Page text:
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Entamoeba histolytica

Updated on December 26, 2014

What is Entamoeba histolytica?

Entamoeba histolytica (E. histolytica) is the only pathogenic species in the Entamoeba family which can cause invasive intestinal and extraintestinal diseases such as colitis and liver abscess.

Entamoeba histolytica under the microscope.
Entamoeba histolytica under the microscope. | Source

Life Cycle

  • There are two stages that E. histolytica undergoes to:
  1. Cyst - the infective stage. It is resistant to environmental stress such as gastric acidity and temperature changes.
  2. Trophozoite - the active stage. It is the stage that causes the pathogenicity of the disease.

The parasite enters the body through the ingestion of its cyst. In the intestines, the cyst will undergo excystation, where the cyst will experience nuclear and cytoplasmic division forming trophozoites. These trophozoites are responsible for the pathogenicity of the disease to take place. Before they are excreted in formed-feces, trophozoite will encyst, forming a cyst that will further undergo maturation. Once the feces exit the body, the cyst is ready to be ingested by another living host.

*If the stool is watery, encystation is not necessary. Trophozoites are present rather than cysts.

The life cycle of E. histolytica
The life cycle of E. histolytica | Source

Pathogenesis and Clinical Manifestations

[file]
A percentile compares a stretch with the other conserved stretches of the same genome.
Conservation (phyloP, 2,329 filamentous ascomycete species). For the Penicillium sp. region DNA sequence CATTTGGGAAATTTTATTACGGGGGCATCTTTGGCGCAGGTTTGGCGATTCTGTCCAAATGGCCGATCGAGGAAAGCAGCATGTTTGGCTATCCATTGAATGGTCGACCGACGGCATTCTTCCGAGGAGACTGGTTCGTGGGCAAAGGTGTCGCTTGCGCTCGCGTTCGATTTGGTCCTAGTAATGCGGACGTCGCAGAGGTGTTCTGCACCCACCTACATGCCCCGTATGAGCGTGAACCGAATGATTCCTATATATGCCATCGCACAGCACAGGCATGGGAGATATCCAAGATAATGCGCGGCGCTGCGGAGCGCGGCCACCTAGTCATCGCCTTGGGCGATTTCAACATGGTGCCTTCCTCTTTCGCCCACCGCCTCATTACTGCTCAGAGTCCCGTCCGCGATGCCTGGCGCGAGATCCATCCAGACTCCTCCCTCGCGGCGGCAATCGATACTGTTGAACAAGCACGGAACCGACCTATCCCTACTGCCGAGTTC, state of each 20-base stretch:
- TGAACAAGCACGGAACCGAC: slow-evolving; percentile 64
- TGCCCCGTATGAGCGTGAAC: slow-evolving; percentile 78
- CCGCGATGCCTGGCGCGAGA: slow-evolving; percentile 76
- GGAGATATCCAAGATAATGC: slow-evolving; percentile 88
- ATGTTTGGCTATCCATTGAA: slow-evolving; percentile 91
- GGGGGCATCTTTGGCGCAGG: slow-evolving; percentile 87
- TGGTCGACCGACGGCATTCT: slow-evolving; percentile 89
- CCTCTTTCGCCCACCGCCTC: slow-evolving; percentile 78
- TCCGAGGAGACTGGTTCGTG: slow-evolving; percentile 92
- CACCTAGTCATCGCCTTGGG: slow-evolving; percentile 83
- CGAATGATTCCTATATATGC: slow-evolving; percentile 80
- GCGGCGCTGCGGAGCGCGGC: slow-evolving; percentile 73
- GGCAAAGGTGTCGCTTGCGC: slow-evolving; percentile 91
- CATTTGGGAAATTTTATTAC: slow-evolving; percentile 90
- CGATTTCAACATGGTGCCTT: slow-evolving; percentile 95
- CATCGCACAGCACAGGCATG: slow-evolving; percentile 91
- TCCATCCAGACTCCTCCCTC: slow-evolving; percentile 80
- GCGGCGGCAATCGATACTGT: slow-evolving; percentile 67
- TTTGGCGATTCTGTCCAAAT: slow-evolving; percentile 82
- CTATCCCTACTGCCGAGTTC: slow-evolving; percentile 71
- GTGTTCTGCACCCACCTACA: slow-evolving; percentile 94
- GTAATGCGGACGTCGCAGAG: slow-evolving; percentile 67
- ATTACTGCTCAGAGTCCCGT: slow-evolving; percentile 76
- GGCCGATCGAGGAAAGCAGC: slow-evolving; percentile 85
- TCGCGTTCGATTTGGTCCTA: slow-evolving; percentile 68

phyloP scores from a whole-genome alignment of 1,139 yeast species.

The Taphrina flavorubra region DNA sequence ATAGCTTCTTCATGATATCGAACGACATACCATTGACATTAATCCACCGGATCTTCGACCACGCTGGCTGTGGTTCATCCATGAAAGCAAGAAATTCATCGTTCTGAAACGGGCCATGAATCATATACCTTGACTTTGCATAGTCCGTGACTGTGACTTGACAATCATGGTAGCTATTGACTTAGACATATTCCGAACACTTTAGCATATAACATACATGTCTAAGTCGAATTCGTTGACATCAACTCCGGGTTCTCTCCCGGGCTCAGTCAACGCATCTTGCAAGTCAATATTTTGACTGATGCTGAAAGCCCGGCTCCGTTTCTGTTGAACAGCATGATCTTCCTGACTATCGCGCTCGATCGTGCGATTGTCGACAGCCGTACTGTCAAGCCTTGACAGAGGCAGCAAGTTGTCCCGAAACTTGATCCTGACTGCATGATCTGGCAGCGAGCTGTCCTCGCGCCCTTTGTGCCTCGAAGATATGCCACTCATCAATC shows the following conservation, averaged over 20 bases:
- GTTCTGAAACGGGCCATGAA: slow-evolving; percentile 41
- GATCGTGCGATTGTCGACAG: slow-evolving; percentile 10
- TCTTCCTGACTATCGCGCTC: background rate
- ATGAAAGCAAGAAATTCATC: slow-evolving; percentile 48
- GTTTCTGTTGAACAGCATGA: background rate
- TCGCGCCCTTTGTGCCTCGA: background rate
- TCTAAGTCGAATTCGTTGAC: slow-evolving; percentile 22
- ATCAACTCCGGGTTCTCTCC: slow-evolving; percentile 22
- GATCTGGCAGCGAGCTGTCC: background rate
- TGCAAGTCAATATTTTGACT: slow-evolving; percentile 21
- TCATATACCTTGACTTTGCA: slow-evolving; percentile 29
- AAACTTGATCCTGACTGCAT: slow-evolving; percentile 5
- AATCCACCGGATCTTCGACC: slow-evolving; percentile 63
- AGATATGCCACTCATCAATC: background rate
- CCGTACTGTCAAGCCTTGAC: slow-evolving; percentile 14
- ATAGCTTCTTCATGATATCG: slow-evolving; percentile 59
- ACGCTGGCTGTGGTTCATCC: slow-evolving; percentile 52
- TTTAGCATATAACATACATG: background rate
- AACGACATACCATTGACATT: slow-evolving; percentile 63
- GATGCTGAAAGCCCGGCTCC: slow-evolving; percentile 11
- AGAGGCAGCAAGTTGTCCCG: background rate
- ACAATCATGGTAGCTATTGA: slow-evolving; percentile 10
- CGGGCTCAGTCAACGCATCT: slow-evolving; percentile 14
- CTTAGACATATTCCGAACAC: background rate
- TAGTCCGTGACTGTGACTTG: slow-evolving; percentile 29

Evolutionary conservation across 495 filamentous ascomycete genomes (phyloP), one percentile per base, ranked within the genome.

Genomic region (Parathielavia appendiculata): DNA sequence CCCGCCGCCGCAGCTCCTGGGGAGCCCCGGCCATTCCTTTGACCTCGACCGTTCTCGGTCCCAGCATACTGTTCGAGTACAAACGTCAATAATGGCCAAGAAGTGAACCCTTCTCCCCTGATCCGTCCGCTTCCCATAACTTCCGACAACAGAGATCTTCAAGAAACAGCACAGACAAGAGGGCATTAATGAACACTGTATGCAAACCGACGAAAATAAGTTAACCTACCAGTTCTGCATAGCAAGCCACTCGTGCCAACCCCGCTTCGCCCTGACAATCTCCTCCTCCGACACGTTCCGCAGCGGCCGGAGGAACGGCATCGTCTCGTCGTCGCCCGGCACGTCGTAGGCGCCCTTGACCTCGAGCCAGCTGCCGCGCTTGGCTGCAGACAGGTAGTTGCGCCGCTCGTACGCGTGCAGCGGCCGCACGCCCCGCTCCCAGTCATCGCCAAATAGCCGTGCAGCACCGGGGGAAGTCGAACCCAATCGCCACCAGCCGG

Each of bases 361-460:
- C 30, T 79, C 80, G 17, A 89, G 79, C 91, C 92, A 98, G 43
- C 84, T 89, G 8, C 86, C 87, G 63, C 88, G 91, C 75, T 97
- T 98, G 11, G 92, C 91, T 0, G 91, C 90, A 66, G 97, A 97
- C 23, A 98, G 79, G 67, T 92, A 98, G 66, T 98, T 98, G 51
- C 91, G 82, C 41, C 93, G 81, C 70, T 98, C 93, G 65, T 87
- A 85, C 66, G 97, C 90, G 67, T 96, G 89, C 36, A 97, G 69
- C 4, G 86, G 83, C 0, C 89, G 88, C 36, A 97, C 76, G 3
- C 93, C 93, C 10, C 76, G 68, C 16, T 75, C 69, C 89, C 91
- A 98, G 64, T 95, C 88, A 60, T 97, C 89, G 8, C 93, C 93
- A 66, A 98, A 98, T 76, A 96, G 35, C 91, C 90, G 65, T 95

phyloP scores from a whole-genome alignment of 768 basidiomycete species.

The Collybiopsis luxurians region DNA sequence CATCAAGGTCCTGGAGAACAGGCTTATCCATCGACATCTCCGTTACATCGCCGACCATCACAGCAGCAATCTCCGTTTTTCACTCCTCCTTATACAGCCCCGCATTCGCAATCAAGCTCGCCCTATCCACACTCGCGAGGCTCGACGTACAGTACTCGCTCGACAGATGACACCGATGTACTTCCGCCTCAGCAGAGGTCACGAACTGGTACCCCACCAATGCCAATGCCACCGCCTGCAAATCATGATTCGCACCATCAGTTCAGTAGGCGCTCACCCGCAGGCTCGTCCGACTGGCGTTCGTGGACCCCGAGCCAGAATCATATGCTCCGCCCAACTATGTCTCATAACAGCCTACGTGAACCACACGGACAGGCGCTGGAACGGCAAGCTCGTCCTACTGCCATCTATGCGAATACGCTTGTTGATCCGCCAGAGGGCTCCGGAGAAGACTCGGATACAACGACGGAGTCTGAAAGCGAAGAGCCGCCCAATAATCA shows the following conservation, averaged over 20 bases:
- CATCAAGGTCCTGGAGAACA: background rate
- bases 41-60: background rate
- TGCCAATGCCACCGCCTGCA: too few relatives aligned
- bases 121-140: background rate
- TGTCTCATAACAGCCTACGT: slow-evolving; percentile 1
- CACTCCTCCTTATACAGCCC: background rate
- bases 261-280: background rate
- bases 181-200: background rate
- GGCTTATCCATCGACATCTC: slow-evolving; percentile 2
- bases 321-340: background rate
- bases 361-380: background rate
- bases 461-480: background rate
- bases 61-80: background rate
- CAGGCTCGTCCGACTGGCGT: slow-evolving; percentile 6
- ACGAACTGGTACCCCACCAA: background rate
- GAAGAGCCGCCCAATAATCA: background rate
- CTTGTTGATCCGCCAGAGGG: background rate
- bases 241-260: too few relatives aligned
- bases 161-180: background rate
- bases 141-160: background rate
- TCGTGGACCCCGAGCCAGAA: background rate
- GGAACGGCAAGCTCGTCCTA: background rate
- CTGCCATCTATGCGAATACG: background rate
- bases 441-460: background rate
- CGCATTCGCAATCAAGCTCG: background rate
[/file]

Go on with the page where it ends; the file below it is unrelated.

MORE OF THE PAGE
Amoebiasis is the infection caused by E. histolytica. There are two types of amoebiasis:

  1. Intestinal Amoebiasis - infection in the intestines
  2. Extraintestinal Amoebiasis - infection outside the intestines

Intestinal Amoebiasis is the most common type of amoebiasis, occurring almost 90% of all the cases of amoebiasis. Amoebic colitis results in abdominal pain and diarrhea alternating with constipation. Some patients may develop bloody diarrhea and fever. Amoeboma is a mass-like lesion formed in the intestinal wall resulting into the thickening wall and constriction of the intestinal lumen. This granuloma may resemble colon cancer, which can lead to misdiagnosis.

Extraintestinal Amoebiasis may occur in the liver (hepatic amoebiasis), lungs (pulmonary amoebiasis), brain (cerebral amoebiasis) and skin (cutaneous amoebiasis).

Laboratory Diagnosis

Diagnosis is often done by the presence of E. histolytica cyst in the stool through microscopic examination. However, the parasite resembles another Entamoeba parasite, Entamoeba dispar, which can lead to misdiagnosis, then wrong prescription of drugs. It is important to take note of the only characteristic of E. histolytica that can be used to differentiate it from E. dispar. Presence of red blood cells inside the cyst is a positive demonstration of amoebiasis.

Serological tests are also available which detects antibodies in the blood against E. histolytica.

Preventive Measures

The transmission of amoebiasis can be prevented by practicing proper sanitation. Proper food preparation, clean sewage and waste disposal system can also help the increasing number of the said infection.

Source

Treatment

Amoebicides is the collective term used for drugs against E. histolytica.

Summary

Entamoeba histolytica is a parasite that can cause amoebiasis, an infection resulting to mainly intestinal problems in the human host. The infection can spread through the ingestion of contaminated food and water. Diagnosis can be based from the presence of the parasite's cysts in the patient's stool. Proper sanitation can help prevent the spread of the infection.


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